Survey: Most students buckling up

Wednesday, Dec. 7, 2005

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Photo courtesy of Project Change
Project Changes members Marie Lyon and Sarika Tamaskar survey the use of seat belts among Sherwood High School students.

The vast majority of Sherwood High School student drivers and their passengers are buckling up for safety, according to the results of a recent random sampling conducted by Project Change, an Olney-area teen-led organization seeking to improve youth health and safety.

This is the fourth annual seat belt safety check that Project Change has conducted at Sherwood.

On the afternoon of Oct. 18, Project Change members Sarika Tamaskar, Marie Lyon, Molly Hines and Fabio Fernandes surveyed 290 student drivers and passengers leaving the Sherwood High School parking lot in 173 cars. More than 87 percent of the students were wearing their seat belts, including 92 percent of the drivers.

The results are identical to last year’s survey.

More than 83 percent of front seat passengers were buckled this year as compared to 68 percent surveyed last year. Nearly 70 percent of back seat passengers were buckled this year as compared with 65 percent last year.

While the results are encouraging, the fact remains that motor vehicle crashes are the No. 1 killer of teenagers nationwide, with 7,884 teen drivers involved in fatal crashes in 2003, according to the National Highway Traffic Safety Administration. While teens represent only 7 percent of licensed drivers, they are involved in 14 percent of fatal crashes. In Maryland, one in five teenagers is likely to be involved in a crash during the first year of driving.

The statistics recently led Maryland lawmakers to institute a handful of new driving regulations for teens. As of Oct. 1, drivers younger than 18 who have a learner’s permit or a provisional driver’s license are banned from talking on a cell phone while driving. A newly licensed driver under 18 is not allowed to transport a non-family teen passenger during the first five months of the 18-month provisional licensing period.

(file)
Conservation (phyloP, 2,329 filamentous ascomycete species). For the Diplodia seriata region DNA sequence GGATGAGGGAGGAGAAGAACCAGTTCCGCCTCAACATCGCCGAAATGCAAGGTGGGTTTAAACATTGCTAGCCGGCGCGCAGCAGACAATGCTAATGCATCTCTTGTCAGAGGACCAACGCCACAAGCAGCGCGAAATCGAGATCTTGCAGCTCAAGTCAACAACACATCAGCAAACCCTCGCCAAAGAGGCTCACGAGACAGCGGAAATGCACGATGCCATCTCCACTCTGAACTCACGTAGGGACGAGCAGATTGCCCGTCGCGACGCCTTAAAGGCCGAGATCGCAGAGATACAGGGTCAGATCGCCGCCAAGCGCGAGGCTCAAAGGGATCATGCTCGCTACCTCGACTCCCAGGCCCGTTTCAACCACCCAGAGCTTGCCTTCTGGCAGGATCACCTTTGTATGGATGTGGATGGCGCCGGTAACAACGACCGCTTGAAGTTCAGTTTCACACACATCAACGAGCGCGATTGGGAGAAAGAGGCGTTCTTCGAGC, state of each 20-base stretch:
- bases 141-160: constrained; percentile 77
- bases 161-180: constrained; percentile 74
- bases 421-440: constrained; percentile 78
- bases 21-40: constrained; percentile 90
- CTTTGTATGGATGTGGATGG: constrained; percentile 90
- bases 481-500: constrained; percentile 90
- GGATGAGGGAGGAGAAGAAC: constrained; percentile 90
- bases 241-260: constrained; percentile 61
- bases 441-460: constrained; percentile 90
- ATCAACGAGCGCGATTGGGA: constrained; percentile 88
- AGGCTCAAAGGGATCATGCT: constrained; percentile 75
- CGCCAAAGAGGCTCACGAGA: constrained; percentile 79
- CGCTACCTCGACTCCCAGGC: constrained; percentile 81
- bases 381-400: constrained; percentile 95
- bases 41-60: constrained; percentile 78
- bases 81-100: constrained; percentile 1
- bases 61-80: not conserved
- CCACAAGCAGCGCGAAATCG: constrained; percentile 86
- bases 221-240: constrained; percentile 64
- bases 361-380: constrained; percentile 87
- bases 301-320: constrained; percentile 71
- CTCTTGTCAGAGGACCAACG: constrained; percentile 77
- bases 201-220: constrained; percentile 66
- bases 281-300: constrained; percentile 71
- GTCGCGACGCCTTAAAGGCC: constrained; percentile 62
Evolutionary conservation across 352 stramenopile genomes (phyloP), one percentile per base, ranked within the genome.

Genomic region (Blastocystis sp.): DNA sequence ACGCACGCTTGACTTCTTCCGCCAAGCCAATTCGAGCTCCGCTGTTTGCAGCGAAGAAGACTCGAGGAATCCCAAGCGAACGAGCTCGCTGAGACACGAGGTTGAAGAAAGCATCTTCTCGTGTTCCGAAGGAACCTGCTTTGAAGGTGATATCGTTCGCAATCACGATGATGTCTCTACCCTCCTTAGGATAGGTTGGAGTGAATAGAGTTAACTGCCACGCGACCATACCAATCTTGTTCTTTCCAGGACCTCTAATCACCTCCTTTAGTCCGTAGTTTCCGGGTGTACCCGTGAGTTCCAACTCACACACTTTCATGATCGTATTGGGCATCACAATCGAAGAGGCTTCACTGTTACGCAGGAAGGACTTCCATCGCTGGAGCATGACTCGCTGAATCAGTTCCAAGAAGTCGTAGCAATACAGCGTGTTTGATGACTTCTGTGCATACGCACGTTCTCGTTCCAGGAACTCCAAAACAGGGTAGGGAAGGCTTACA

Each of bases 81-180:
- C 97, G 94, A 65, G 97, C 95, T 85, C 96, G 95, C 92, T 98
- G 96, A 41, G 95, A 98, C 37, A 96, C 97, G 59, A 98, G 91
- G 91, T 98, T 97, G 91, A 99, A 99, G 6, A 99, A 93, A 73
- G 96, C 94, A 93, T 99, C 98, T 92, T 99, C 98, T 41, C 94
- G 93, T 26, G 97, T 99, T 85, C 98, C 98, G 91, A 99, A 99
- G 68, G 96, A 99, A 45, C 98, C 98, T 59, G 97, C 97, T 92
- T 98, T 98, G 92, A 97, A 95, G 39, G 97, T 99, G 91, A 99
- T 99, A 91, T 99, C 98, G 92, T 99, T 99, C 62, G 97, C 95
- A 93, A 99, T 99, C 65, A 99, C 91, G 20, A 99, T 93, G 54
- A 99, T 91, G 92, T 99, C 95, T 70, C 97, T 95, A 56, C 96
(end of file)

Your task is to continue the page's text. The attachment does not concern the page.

Other teen driving laws include increasing the required hours of parent- or adult-supervised driving during the learner’s instructional phase from the 40 hours to a minimum of 60 hours. Ten of the hours must be driven at night.

Another law extends the learner’s permit period for a young driver from four months to a minimum of six months before being eligible for a provisional license. The 18-month provisional license period will restart if a provisional driver is found in violation of the midnight-to-5 a.m. curfew or the state’s seat belt law.

Project Change youth were trained to conduct the seat belt survey at meetings sponsored by the National Organizations for Youth Safety (NOYS). Project Change members have made presentations to NOYS, 4-H Clubs, the American School Health Association, the National Safe Kids Conference, PTSA Delegates Assembly and other organizations to outline what the organization is doing to improve youth safety in the Olney area.

In addition to promoting safe driving, Project Change, along with the local chapter of Students Against Destructive Decisions (SADD), recently developed a bullying prevention program called ‘‘You Have the Power!”

With support from Montgomery General Hospital, Project Change plans to package and distribute the program throughout the state. A segment about the program is scheduled to air this month on the PBS program, ‘‘In the Mix.”

Audrey Partington is an adult leader of Project Change in Olney. Her daughter, Amanda, was an active participant when she was a student at Sherwood High School. For more information, visit the Project Change Web site at